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Chicago White Sox: What's Life Going to Be Like in a Post-Ozzie Guillen Chicago?

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Chicago White Sox: What's Life Going to Be Like in a Post-Ozzie Guillen Chicago?
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Quieter.  

But I'll lend some more thought to Ozzie's departure from Chicago.  Being an avid White Sox fan since birth, I've only experienced the tenures of Jerry Manuel and Ozzie Guillen.  I remember being 12 years old in 2004 and being super pumped about Kenny Williams making Ozzie the manager of my beloved White Sox.  He was a household name and I was young, so naturally it was a great signing.  Coupled with the fact that he brought the city a World Series ring in his second year on the job, he was the savior of the organization. 

While the Sox were winning, his antics were entertaining.  He meshed well with the players, provided local and national media with an abundance of juicy material and even got into it with former Chicago Sun-Times sports buffoon Jay Mariotti.  Hey but, Mariotti had it coming.

In 2005 and for most of 2006, his erratic behavior was not only tolerated, but embraced by Chicagoans.  The Cubs were terrible, so the White Sox capitalized and captured many of Chicago's fair-weather fans.  Everything seemed on the up and up for Pale Hose, but then expectations soared and were never met.

Long story short, a combination of terrible free-agent acquisitions, head-scratching trades, poor offense and turmoil between the general manager and skipper led the White Sox to years of middling mediocrity.  After winning it all in 2005, Ozzie's managerial record was hardly impressively at 496-475.  Essentially, that's six years of .500 ball with a team whose payroll was steadily in the top 10.  That just doesn't work.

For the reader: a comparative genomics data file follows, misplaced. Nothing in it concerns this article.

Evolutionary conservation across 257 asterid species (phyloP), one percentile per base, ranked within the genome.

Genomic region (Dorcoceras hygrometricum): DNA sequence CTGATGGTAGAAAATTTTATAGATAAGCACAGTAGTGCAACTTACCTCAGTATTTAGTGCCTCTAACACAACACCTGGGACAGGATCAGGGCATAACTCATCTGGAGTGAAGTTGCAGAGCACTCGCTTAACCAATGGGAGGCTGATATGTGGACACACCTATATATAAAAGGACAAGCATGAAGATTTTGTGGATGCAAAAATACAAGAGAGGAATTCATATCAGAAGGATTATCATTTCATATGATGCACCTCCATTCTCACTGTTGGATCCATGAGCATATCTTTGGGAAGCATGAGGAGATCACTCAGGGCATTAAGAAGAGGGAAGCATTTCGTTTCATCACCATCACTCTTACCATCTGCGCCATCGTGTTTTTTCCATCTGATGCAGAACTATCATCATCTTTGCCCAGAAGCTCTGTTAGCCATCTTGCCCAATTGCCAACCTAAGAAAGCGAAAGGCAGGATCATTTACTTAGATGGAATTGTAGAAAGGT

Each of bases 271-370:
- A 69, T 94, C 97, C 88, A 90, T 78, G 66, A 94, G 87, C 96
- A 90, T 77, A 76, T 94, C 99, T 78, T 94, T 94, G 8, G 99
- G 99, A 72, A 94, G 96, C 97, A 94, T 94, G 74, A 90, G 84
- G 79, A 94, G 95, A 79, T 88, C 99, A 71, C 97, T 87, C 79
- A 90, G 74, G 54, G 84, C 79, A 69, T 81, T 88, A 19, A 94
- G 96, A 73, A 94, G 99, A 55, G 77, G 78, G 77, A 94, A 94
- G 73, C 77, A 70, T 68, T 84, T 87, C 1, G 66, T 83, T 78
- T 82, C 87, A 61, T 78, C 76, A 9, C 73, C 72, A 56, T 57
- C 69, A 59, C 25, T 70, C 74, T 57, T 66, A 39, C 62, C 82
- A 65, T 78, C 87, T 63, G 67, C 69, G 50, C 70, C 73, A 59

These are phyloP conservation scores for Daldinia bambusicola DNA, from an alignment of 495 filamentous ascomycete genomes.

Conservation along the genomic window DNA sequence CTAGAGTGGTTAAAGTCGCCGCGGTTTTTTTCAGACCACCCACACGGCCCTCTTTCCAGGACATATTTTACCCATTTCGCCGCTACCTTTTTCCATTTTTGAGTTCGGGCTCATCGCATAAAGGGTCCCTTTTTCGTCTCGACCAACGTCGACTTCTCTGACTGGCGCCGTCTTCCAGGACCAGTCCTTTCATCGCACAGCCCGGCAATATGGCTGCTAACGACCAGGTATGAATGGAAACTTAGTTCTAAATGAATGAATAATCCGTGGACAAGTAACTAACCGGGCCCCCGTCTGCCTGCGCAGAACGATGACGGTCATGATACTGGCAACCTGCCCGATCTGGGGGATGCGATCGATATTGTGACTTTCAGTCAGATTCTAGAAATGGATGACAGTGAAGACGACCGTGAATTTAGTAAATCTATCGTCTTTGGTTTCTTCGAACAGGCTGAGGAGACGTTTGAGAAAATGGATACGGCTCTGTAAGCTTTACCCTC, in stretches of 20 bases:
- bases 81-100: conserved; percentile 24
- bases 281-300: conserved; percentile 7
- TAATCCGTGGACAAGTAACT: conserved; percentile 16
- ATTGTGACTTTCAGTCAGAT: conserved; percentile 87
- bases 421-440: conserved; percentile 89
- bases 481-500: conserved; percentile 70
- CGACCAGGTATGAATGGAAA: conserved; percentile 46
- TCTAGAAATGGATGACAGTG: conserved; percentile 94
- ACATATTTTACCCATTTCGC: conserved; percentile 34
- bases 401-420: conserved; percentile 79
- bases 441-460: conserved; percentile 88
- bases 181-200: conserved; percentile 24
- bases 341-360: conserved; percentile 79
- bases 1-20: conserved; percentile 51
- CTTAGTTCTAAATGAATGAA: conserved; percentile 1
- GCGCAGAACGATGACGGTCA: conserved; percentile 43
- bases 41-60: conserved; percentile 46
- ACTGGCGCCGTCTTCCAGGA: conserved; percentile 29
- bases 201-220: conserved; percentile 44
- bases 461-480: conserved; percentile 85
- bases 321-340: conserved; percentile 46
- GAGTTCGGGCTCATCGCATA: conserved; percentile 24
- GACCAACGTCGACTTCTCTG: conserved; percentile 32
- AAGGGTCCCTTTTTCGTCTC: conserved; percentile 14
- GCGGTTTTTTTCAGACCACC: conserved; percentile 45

But now, Ozzie's off to sunny Florida and Robin Ventura is back in town.  The move was consistent with Williams' resume, perplexing those around the baseball world.  On the surface, the signing of Ventura seemed cheap and safe.  

Jonathan Daniel/Getty Images

Here's his coaching experience to date: volunteer coaching at Arroyo Grande High School in California. 

But if the White Sox are truly rebuilding, this move makes sense.  The team and manager are on the same page, both needing to prove their critics wrong.  Ozzie was Ozzie for long enough. It was fun for a while, but his shtick got old.  Over the years, tensions soured between Williams and Guillen and baseball became an after-thought.  The organization needed a change, and Ventura is certainly different.

Off the bat (baseball pun intended), the guy seems well-mannered enough to earn the respect of his players while dealing with the pressures of dealing with the Chicago media. He might not provide the sound bites that Ozzie did, but sometimes no news is the best news.

With expectations being the lowest they've been in years, a bit of peace and quiet might be a good fit.  Ventura is a household name who's likable enough where Sox fans will give him time to prove himself.  

At this point, that's all you can ask for.  The team is riddled with atrocious contracts and a weak minor league system to put it nicely.  With many pegging the Sox for between 73-76 wins, I'm a tad bit more optimistic with the news of Victor Martinez going down.  

There's definitely going to be a learning curve, but hopefully the Ventura experiment will work out in the long run.  If not, Reinsdorf and company can bring on another White Sox "has been."  I wonder what Ray Durham's been doing these days...

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